YALSA Teen Services Competencies for Library Staff: It’s Not a Competition!

cover of the YALSA Teen Services Competencies Do you ever say to yourself or others, “We are in competition with <insert name of an out of school time or school-based program>?” If you do, it’s time to stop. To serve teens successfully we have to stop thinking we are in competition with others and instead focus on what others are already providing, where there are gaps in what’s available, and what libraries can do with others in the community to fill those gaps.

Frequently I hear staff saying they can’t get anyone to come to this or that program because so and so is also doing it. So, that should be a clue to several things:

  • First the program may very well not be needed if someone else is already doing it.
  • Second, it could be really useful to meet with those that are already providing that program or service and find out what they would like to be able to do but can’t, and/or how the library can provide support for that program or service.
  • Third, it’s time to look at where the gaps are in serving teens in the community and focus on working with community to fill in those gaps instead of doing something someone else is already doing, simply because it seems like a topic or activity the library should be focused on..

I think a lot about Josie Watanabe, the Student Success Program Manager at the Seattle Public Library.   Josie manages an afterschool homework help program. A few years ago she discovered that at one library branch, which was a homework help site, numbers were going down. Josie did some investigating and discovered that a nearby elementary school received funding to start a school-based homework help program. What did Josie do? She said to herself, and others, “OK in that neighborhood the need for afterschool homework help is now being taken care of by another community organization, that means the public library can stop this service in this neighborhood, the library can support the school-based program by providing training to tutors, and hey let me see what other needs there are in this neighborhood that we can help fill without competing or duplicating.”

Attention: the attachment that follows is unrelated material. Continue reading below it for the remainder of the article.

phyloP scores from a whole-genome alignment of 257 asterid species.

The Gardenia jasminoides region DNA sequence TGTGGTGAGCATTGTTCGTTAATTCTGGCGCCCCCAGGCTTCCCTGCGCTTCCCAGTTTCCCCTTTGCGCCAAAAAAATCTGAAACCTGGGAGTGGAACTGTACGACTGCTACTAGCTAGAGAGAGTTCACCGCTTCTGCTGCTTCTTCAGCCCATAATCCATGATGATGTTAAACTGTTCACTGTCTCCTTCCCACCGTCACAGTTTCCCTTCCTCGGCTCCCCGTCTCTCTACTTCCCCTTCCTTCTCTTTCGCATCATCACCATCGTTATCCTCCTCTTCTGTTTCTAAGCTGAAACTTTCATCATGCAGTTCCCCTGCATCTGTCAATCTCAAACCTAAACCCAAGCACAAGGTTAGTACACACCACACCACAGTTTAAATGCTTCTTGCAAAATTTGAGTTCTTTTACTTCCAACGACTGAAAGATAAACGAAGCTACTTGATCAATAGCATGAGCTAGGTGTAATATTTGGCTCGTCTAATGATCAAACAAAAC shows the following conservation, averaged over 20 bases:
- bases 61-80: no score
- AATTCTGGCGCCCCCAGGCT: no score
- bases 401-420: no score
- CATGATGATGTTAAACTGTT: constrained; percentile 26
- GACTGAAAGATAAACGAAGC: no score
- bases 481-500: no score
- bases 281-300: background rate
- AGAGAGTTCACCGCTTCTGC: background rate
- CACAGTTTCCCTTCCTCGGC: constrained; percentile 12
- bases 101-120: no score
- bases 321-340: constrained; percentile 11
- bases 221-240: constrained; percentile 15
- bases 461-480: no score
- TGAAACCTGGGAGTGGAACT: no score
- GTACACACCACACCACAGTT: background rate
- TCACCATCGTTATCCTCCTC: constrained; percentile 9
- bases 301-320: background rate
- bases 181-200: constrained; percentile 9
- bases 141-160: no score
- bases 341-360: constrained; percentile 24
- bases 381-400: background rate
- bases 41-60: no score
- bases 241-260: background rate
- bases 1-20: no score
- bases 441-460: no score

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Teen Competencies for Library Staff: Community & Family Engagement Webinar

cover of the teen services competencies for library staffEach month, through December, YALSA is sponsoring free webinars (for members and non-members) on topics related to the Teen Services Competencies for Library Staff.

The August webinar (the full video recording is available after the break) on the topic of Community and Family Engagement was moderated by Bernie Farrell, Youth Programs and Family Services Coordinator at the Hennepin County Library (HCPL). Bernie was joined by staff from the public library and from Learning Dreams one of HCPL’s community partners. In their presentation the panelists discussed how library staff and community members work together to help emerging adults build self-advocacy skills, particularly those young people who are experiencing homelessness.
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Teen Services Competencies for Library Staff: Youth Engagement & Leadership Webinar

cover of the teen services competencies for library staffEach month, through December, YALSA is sponsoring free webinars (for members and non-members) on topics related to the Teen Services Competencies for Library Staff.

The July webinar (the full video recording is available after the break), facilitated by April Zuniga from the McAllen (TX) Public Library, covered the topic of Youth Engagement and Leadership. In her discussion April discussed how to build relationships with teens so to learn about their needs and interests and help teens feel comfortable engaging with and leading through the library.
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